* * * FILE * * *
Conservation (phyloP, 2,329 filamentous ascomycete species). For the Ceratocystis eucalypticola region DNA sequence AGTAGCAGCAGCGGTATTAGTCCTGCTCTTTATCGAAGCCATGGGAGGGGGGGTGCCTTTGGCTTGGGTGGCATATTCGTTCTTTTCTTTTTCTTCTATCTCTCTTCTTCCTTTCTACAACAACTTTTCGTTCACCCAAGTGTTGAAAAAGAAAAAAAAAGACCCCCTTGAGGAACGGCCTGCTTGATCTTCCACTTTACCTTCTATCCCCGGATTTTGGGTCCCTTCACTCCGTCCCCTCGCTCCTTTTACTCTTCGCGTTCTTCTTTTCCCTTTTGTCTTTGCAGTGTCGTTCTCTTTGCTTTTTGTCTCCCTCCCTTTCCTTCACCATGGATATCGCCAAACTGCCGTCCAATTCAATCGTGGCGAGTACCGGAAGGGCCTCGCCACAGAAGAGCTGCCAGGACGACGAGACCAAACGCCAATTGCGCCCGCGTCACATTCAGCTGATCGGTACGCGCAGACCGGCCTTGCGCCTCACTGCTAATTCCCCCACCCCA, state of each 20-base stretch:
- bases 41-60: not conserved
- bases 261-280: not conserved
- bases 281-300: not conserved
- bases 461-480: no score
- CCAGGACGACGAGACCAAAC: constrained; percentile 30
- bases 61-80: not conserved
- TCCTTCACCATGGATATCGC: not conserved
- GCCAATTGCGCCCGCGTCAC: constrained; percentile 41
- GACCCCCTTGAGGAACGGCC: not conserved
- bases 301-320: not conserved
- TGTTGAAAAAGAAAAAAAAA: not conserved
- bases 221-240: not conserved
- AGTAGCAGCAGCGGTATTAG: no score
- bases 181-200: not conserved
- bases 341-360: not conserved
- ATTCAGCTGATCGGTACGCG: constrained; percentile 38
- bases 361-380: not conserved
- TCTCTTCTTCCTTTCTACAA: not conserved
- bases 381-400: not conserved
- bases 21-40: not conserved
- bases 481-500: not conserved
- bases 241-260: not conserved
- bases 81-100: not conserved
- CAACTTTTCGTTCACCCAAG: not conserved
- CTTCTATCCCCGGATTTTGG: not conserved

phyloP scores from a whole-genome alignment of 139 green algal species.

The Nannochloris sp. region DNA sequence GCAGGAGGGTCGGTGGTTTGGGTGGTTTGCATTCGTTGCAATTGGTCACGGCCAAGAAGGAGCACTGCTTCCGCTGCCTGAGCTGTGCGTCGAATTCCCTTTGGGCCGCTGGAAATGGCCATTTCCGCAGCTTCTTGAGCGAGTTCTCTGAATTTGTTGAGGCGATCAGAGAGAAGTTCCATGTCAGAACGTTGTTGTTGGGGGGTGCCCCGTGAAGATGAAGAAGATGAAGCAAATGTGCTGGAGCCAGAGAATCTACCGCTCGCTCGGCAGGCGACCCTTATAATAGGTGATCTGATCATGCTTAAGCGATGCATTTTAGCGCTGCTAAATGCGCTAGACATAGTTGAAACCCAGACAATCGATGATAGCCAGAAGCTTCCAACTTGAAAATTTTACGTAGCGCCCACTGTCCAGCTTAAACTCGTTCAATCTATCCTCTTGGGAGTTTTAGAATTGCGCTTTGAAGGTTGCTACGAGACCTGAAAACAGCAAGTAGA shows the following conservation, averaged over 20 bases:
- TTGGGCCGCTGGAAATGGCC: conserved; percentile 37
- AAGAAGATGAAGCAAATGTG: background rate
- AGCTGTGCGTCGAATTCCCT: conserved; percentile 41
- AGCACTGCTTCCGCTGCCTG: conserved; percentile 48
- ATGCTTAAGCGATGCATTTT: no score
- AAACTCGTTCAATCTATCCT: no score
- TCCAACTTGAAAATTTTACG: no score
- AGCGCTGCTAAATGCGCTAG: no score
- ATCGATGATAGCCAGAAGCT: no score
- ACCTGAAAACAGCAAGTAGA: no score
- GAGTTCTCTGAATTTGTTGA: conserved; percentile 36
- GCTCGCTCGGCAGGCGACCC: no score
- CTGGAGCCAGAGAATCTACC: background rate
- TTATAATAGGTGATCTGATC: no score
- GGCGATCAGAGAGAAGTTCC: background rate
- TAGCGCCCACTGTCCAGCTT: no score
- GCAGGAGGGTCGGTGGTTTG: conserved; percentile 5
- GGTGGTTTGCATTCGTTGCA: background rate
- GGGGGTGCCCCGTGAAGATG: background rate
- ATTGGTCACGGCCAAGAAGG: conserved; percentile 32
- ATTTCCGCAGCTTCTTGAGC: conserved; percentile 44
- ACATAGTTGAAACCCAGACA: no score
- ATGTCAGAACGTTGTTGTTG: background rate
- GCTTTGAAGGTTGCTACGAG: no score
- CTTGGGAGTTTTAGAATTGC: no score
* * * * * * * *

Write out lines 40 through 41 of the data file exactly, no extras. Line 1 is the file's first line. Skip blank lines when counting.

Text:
- GCTCGCTCGGCAGGCGACCC: no score
- CTGGAGCCAGAGAATCTACC: background rate